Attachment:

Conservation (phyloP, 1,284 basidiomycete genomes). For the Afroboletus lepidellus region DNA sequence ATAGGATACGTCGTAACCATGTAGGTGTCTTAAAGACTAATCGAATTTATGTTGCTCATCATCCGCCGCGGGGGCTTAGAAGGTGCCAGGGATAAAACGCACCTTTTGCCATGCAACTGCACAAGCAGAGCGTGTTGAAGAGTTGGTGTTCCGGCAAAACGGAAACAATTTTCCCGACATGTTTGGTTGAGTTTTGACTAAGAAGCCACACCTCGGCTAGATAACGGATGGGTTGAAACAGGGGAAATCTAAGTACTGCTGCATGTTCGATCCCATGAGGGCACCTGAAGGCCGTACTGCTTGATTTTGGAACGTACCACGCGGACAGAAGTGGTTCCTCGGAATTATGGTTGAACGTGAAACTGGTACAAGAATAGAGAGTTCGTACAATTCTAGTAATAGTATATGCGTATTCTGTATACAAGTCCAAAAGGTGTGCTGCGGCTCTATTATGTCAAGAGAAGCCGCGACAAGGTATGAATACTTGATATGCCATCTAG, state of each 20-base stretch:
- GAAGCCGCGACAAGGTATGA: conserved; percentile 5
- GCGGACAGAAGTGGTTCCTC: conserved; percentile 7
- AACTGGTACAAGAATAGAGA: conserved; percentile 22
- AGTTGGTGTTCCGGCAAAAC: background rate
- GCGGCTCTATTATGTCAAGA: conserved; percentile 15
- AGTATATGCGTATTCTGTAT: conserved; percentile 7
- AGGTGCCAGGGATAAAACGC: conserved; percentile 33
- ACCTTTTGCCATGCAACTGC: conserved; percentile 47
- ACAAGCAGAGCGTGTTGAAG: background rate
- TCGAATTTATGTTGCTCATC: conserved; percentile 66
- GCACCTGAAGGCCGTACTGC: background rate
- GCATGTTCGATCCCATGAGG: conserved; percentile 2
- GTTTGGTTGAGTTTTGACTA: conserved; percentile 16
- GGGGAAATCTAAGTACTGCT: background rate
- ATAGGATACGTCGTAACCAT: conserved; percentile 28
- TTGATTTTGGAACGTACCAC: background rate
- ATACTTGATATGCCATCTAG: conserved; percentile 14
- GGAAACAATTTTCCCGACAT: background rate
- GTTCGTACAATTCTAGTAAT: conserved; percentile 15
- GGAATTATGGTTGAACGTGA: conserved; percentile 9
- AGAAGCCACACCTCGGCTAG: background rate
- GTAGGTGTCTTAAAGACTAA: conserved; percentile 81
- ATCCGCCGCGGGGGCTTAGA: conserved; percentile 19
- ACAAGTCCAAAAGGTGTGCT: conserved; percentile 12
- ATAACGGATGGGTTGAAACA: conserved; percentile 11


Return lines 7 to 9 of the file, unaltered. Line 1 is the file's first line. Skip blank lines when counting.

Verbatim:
- AGTATATGCGTATTCTGTAT: conserved; percentile 7
- AGGTGCCAGGGATAAAACGC: conserved; percentile 33
- ACCTTTTGCCATGCAACTGC: conserved; percentile 47